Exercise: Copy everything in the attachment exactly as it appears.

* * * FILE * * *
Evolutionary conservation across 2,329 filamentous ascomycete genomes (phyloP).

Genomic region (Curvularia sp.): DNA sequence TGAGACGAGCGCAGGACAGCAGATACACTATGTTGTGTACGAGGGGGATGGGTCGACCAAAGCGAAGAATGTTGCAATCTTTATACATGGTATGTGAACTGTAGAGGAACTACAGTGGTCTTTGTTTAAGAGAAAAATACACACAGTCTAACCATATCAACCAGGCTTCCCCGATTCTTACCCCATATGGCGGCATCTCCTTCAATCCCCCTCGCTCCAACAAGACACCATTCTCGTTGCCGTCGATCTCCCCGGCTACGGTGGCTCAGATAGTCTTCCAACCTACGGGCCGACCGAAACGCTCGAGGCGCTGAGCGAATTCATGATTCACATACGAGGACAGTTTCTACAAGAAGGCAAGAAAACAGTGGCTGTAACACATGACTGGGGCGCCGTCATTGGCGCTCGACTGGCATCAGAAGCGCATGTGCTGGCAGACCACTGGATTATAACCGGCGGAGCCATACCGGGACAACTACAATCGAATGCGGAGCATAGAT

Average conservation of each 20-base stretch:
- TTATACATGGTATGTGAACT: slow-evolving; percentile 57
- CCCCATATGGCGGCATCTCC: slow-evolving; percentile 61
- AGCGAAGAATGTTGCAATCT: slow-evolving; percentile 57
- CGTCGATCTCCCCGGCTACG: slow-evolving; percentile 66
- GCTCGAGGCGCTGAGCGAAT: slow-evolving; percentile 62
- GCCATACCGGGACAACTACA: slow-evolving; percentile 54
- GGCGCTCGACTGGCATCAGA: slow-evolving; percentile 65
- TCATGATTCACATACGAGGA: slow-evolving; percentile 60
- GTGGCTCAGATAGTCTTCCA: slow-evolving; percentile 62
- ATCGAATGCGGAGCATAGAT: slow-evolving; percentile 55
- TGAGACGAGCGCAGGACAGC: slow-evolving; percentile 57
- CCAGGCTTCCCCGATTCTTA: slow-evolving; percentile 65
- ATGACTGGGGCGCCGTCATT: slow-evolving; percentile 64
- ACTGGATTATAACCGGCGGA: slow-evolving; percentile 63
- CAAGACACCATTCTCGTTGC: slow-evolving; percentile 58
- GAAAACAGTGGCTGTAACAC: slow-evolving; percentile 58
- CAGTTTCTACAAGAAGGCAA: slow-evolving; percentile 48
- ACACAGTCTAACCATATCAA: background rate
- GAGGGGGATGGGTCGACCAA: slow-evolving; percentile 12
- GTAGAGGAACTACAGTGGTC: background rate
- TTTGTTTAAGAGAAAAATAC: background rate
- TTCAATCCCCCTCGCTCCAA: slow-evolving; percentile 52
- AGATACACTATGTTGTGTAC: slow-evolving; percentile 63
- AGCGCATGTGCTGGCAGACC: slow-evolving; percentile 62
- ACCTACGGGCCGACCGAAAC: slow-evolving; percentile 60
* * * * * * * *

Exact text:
Evolutionary conservation across 2,329 filamentous ascomycete genomes (phyloP).

Genomic region (Curvularia sp.): DNA sequence TGAGACGAGCGCAGGACAGCAGATACACTATGTTGTGTACGAGGGGGATGGGTCGACCAAAGCGAAGAATGTTGCAATCTTTATACATGGTATGTGAACTGTAGAGGAACTACAGTGGTCTTTGTTTAAGAGAAAAATACACACAGTCTAACCATATCAACCAGGCTTCCCCGATTCTTACCCCATATGGCGGCATCTCCTTCAATCCCCCTCGCTCCAACAAGACACCATTCTCGTTGCCGTCGATCTCCCCGGCTACGGTGGCTCAGATAGTCTTCCAACCTACGGGCCGACCGAAACGCTCGAGGCGCTGAGCGAATTCATGATTCACATACGAGGACAGTTTCTACAAGAAGGCAAGAAAACAGTGGCTGTAACACATGACTGGGGCGCCGTCATTGGCGCTCGACTGGCATCAGAAGCGCATGTGCTGGCAGACCACTGGATTATAACCGGCGGAGCCATACCGGGACAACTACAATCGAATGCGGAGCATAGAT

Average conservation of each 20-base stretch:
- TTATACATGGTATGTGAACT: slow-evolving; percentile 57
- CCCCATATGGCGGCATCTCC: slow-evolving; percentile 61
- AGCGAAGAATGTTGCAATCT: slow-evolving; percentile 57
- CGTCGATCTCCCCGGCTACG: slow-evolving; percentile 66
- GCTCGAGGCGCTGAGCGAAT: slow-evolving; percentile 62
- GCCATACCGGGACAACTACA: slow-evolving; percentile 54
- GGCGCTCGACTGGCATCAGA: slow-evolving; percentile 65
- TCATGATTCACATACGAGGA: slow-evolving; percentile 60
- GTGGCTCAGATAGTCTTCCA: slow-evolving; percentile 62
- ATCGAATGCGGAGCATAGAT: slow-evolving; percentile 55
- TGAGACGAGCGCAGGACAGC: slow-evolving; percentile 57
- CCAGGCTTCCCCGATTCTTA: slow-evolving; percentile 65
- ATGACTGGGGCGCCGTCATT: slow-evolving; percentile 64
- ACTGGATTATAACCGGCGGA: slow-evolving; percentile 63
- CAAGACACCATTCTCGTTGC: slow-evolving; percentile 58
- GAAAACAGTGGCTGTAACAC: slow-evolving; percentile 58
- CAGTTTCTACAAGAAGGCAA: slow-evolving; percentile 48
- ACACAGTCTAACCATATCAA: background rate
- GAGGGGGATGGGTCGACCAA: slow-evolving; percentile 12
- GTAGAGGAACTACAGTGGTC: background rate
- TTTGTTTAAGAGAAAAATAC: background rate
- TTCAATCCCCCTCGCTCCAA: slow-evolving; percentile 52
- AGATACACTATGTTGTGTAC: slow-evolving; percentile 63
- AGCGCATGTGCTGGCAGACC: slow-evolving; percentile 62
- ACCTACGGGCCGACCGAAAC: slow-evolving; percentile 60